When Facebook first came into existence we were—each of us—required to create a profile. As I recollect, it was displayed fairly prominently. We entered data like: name, birthday, religion and political beliefs.
I remember thinking about that last one a lot (probably too much). Initially, I opted for the term apolitical, because I wasn’t keen on needlessly pegging myself to a political ideology.
Later I landed on a quote by the eminent Gregory Jacobs (AKA Shock G AKA Humpty Hump):
Hypothetical, political, lyrical, miracle whip
And here, all these years later, I think I made the right choice. 1
There is no doubt that our word politic originates from the Greek word polis (πόλις) or “city”. More abstruse is whether the term polis originates from the the Greek word polys (πολύς) meaning “many” or from the Greek word polemos (πόλεμος) meaning “war” or “fighting” (from which we get our word polemic).
And yet what is abundantly clear in our day is that politics can serve as a synonym for againstness. In the Manichean world of politics there is no such thing as different, only right or wrong. And there are not real people, only allies or foes.
And this is a matter of deep human concern, especially if one’s political identity becomes primary.
Here’s what I mean. If our identity becomes enveloped into the purview of the political, then it inhabits a reality defined by againstness. It becomes the lens through which one looks out into the world. Thus we are always identifying and classifying the “us” and the “them”. To even question this binary paradigm is to self-identify as a “them”. (See what I did there?)
In the us/them world one cannot offer those most human faculties of reason, empathy or even love—the definitive expression of valuing another—and we devolve into tribes; worse, packs! The political identity, and it’s resultant instincts infect like a zombie virus, replacing reasoned empathy with mindless craving.
This alone explains how tragedies are turned into “talking points” and how we can make child-sacrifices of the offspring of our opponents. These are not humane reflexes, are they?
I’m not referring to politics proper here (the business of the polis) nor even political engagement, but rather a dehumanizing politico-centric microscopism.
In his ingenious little book The Great Divorce, CS Lewis envisions a realm between Heaven and Hell where residents of each place meet to converse. While Heaven’s residents seek to persuade their loved ones to join them, a bewildering obstinance emerges from the residents of Hell. (Described by Lewis as an endless suburban sprawl where people get exactly what they want, but are entirely isolated from one another.)
At one point the main character asks why those dwelling in Heaven won’t travel to Hell on their mission. He’s told it is because they cannot fit into Hell.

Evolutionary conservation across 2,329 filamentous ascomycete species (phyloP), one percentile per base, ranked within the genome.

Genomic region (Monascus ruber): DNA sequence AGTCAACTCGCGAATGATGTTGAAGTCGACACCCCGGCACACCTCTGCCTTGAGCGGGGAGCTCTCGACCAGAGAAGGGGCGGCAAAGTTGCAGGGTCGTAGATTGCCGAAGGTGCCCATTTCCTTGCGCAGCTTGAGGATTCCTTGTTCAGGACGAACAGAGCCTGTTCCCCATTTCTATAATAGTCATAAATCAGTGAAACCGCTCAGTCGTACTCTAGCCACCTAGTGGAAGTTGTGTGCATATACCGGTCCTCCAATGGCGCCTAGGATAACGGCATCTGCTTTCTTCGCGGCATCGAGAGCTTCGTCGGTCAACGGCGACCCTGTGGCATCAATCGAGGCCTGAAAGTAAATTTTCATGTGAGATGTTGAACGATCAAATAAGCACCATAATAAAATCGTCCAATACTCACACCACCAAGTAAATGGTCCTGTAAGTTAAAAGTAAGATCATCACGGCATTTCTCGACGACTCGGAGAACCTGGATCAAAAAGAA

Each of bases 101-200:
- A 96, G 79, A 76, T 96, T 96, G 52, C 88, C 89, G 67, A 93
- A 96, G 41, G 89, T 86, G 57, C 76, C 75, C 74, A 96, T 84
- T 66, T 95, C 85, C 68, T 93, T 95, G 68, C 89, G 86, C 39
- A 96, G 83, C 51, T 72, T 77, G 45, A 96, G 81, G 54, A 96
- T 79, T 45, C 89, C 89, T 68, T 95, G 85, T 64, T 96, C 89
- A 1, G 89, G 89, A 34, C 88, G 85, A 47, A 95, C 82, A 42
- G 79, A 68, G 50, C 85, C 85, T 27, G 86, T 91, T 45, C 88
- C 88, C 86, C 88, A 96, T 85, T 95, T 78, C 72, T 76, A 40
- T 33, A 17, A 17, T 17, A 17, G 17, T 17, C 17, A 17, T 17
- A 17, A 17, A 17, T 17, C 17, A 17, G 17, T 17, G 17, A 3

All Hell is smaller than one pebble of your earthly world: but it is smaller than one atom of this world; the Real World. Look at yon butterfly. If it swallowed all Hell, Hell would not be big enough to do it any harm or to have any taste.
And for all of the bluster and self-importance that would issue from the political realm, it is only a Drink Me Potion which would shrink us like Alice—minuscule.
In his day Jesus confronted the self-same microscopism among religio-social elites.
Again he entered the synagogue, and a man was there with a withered hand. And they watched Jesus, to see whether he would heal him on the Sabbath, so that they might accuse him.
And he said to the man with the withered hand, “Come here.” And he said to them, “Is it lawful on the Sabbath to do good or to do harm, to save life or to kill?”
But they were silent. And he looked around at them with anger, grieved at their hardness of heart… [Mark 3:1-5]
Their petty political posturing made them infinitesimal beings; incapable of conceding as a starting point that good was better than harm or saving better than killing. All the while a real person stood in front of them, his arm deformed.
Of course Jesus healed him. And they set out to destroy him for it.
Can we not see how trying to fit our humanness into a politically-centric identity is such a lamentable tragedy? And haven’t we felt its constriction ourselves; or maybe its whittling us down to nil? A people who can neither be human nor see human? (Which of course is the same thing.)
New York Times columnist David Brooks (an increasingly needed voice these days) critiqued this antagonistic “dominant identity” tendency:
But there has to be a rejection of single-identity thinking and a continual embrace of the reality that each of us is a mansion with many rooms.
A mansion with many rooms! And wouldn’t those things that compromise our ability to see this and be this be more ridiculous than the political identity I’ve listen above?
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